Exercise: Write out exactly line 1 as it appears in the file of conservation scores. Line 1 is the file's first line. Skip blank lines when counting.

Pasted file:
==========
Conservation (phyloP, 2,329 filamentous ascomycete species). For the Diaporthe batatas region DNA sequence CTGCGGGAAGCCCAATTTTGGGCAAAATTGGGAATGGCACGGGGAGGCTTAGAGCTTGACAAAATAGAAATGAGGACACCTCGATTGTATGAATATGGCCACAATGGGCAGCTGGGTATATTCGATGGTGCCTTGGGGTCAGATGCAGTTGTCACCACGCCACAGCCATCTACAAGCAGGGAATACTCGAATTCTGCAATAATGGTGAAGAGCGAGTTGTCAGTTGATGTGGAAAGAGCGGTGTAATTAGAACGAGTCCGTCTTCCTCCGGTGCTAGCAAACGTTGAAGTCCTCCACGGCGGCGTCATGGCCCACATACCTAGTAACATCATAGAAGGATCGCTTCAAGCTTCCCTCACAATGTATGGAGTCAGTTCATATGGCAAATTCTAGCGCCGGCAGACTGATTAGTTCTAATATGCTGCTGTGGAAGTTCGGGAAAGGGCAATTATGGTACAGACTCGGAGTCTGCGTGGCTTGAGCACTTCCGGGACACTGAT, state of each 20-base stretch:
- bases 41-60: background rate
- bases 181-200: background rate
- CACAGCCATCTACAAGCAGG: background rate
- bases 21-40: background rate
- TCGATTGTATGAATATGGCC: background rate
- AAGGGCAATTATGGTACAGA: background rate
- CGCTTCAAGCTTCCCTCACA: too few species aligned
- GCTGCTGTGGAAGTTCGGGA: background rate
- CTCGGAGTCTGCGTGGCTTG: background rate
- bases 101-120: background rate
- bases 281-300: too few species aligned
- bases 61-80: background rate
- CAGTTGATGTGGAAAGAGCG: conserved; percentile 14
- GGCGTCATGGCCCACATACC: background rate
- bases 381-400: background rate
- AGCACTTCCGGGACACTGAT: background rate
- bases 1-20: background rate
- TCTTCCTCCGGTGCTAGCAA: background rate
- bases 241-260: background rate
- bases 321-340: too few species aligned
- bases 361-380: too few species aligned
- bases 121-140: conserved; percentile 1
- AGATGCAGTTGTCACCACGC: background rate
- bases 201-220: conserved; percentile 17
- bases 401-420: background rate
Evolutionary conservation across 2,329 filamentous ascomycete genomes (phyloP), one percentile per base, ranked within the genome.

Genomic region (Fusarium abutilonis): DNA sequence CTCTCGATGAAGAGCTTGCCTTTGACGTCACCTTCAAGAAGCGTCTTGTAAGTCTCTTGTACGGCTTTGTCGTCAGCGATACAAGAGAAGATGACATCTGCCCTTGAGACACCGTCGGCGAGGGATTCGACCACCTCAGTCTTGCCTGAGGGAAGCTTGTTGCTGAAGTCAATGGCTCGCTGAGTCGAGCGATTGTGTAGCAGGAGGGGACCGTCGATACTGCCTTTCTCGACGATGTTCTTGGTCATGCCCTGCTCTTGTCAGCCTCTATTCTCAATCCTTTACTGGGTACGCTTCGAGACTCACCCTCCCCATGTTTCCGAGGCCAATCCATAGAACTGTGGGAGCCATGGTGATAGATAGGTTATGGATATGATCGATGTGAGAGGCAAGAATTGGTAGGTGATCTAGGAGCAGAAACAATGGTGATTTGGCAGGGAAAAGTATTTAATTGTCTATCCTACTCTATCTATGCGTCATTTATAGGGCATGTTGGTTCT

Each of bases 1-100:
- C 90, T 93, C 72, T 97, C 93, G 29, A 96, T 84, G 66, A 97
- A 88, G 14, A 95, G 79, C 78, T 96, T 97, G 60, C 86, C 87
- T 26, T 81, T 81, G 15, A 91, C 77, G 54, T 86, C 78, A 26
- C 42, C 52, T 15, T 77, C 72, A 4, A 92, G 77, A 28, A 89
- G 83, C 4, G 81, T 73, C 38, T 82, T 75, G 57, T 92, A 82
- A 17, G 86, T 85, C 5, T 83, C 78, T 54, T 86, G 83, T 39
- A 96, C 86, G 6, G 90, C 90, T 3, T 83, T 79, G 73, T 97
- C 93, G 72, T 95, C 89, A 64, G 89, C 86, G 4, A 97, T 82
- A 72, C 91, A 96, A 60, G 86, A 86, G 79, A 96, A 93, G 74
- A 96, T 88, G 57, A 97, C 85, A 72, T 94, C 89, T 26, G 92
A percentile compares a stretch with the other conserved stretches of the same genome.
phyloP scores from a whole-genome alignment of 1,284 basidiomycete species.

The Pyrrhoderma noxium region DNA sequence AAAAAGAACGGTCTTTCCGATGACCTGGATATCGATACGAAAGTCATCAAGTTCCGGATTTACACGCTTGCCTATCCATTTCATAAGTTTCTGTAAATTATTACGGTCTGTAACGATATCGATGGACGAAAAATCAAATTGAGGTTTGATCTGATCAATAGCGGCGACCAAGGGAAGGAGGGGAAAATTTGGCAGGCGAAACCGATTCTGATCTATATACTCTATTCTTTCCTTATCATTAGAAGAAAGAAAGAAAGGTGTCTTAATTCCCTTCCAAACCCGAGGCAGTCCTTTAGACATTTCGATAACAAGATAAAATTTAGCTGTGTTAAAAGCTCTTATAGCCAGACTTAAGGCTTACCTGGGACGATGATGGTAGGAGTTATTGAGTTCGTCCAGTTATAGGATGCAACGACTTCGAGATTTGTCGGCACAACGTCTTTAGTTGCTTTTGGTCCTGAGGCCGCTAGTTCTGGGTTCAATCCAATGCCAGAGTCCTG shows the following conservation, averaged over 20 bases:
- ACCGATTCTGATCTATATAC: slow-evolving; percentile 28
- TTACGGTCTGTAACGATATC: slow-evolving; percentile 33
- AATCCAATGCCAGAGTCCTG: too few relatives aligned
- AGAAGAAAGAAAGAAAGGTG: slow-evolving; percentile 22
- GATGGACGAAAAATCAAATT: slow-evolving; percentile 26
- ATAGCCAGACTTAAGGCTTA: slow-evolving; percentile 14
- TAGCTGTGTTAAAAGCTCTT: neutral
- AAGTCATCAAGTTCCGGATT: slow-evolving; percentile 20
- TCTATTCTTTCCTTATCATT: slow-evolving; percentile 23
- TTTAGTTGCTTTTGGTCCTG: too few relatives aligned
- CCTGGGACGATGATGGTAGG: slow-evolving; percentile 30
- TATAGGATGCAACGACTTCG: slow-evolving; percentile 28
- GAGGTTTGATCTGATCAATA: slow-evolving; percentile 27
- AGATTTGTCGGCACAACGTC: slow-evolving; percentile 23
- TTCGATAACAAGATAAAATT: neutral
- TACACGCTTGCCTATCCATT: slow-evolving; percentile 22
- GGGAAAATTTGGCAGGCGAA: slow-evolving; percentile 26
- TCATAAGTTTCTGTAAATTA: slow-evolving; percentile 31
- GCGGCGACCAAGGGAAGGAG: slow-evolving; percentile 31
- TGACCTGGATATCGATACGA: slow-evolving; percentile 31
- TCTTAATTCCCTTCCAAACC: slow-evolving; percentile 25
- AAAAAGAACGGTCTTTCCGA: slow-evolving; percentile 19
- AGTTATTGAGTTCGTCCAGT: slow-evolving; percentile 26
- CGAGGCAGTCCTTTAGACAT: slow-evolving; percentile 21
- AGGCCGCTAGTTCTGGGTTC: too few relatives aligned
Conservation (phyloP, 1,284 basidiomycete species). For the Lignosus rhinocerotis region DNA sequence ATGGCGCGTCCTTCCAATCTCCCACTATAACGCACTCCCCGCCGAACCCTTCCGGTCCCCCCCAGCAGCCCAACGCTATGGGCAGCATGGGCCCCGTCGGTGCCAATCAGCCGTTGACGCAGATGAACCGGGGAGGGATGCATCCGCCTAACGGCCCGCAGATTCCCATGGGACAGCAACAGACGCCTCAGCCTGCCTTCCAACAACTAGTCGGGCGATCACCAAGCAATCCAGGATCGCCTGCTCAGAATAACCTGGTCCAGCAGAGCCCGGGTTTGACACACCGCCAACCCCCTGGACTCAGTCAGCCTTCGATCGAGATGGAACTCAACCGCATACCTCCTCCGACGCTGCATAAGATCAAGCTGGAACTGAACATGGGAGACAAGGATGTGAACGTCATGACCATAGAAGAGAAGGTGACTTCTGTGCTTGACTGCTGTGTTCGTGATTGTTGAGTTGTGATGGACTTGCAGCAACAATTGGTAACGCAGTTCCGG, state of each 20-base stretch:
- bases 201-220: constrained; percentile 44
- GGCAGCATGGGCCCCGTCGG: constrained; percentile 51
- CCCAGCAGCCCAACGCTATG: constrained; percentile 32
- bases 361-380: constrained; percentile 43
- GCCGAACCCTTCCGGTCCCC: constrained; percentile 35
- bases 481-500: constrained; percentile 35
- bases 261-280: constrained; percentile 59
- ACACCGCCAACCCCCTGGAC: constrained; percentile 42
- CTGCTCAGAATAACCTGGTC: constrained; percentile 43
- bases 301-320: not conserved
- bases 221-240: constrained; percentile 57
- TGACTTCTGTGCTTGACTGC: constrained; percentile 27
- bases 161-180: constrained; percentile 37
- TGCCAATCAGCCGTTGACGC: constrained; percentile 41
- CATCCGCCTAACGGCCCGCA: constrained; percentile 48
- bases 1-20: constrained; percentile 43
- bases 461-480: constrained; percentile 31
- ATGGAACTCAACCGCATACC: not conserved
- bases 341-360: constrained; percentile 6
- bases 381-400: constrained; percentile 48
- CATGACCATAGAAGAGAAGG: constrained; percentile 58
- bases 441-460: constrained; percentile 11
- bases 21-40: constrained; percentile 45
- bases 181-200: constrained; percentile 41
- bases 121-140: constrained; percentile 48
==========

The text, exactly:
Conservation (phyloP, 2,329 filamentous ascomycete species). For the Diaporthe batatas region DNA sequence CTGCGGGAAGCCCAATTTTGGGCAAAATTGGGAATGGCACGGGGAGGCTTAGAGCTTGACAAAATAGAAATGAGGACACCTCGATTGTATGAATATGGCCACAATGGGCAGCTGGGTATATTCGATGGTGCCTTGGGGTCAGATGCAGTTGTCACCACGCCACAGCCATCTACAAGCAGGGAATACTCGAATTCTGCAATAATGGTGAAGAGCGAGTTGTCAGTTGATGTGGAAAGAGCGGTGTAATTAGAACGAGTCCGTCTTCCTCCGGTGCTAGCAAACGTTGAAGTCCTCCACGGCGGCGTCATGGCCCACATACCTAGTAACATCATAGAAGGATCGCTTCAAGCTTCCCTCACAATGTATGGAGTCAGTTCATATGGCAAATTCTAGCGCCGGCAGACTGATTAGTTCTAATATGCTGCTGTGGAAGTTCGGGAAAGGGCAATTATGGTACAGACTCGGAGTCTGCGTGGCTTGAGCACTTCCGGGACACTGAT, state of each 20-base stretch: